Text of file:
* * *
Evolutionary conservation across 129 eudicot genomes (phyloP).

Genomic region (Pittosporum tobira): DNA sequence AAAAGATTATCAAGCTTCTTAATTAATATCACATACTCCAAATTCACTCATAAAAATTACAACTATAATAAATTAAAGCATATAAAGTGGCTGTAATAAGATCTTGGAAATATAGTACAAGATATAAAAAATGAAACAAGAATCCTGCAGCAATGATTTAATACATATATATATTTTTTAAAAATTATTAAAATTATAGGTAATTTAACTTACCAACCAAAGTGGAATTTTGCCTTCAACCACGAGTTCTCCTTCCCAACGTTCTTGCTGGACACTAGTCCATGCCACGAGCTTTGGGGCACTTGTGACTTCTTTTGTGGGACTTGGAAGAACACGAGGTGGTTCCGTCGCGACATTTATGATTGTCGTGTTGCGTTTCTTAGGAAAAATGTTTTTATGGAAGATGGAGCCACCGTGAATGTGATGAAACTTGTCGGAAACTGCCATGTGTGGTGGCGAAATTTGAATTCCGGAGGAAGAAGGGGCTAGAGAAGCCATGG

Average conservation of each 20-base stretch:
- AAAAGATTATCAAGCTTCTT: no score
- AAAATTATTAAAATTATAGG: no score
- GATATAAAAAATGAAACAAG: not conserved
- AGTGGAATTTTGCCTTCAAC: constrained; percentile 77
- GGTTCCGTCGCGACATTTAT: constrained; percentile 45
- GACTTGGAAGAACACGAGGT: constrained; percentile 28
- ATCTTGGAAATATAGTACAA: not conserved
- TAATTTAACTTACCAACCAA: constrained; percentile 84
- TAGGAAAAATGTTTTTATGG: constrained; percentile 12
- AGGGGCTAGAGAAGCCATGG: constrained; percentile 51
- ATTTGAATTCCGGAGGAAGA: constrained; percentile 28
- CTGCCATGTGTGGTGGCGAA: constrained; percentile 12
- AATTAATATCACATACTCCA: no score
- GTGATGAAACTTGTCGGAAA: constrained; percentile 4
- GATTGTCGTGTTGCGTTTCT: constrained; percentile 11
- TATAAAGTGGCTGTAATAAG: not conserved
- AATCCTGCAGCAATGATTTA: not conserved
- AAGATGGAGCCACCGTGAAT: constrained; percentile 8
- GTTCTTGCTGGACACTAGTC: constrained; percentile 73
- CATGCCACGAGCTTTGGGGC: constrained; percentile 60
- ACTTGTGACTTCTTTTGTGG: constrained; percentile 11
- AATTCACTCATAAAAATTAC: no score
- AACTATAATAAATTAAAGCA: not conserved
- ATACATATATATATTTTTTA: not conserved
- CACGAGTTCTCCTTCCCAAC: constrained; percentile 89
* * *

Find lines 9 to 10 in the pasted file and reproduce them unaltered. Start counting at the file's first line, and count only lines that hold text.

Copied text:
- GACTTGGAAGAACACGAGGT: constrained; percentile 28
- ATCTTGGAAATATAGTACAA: not conserved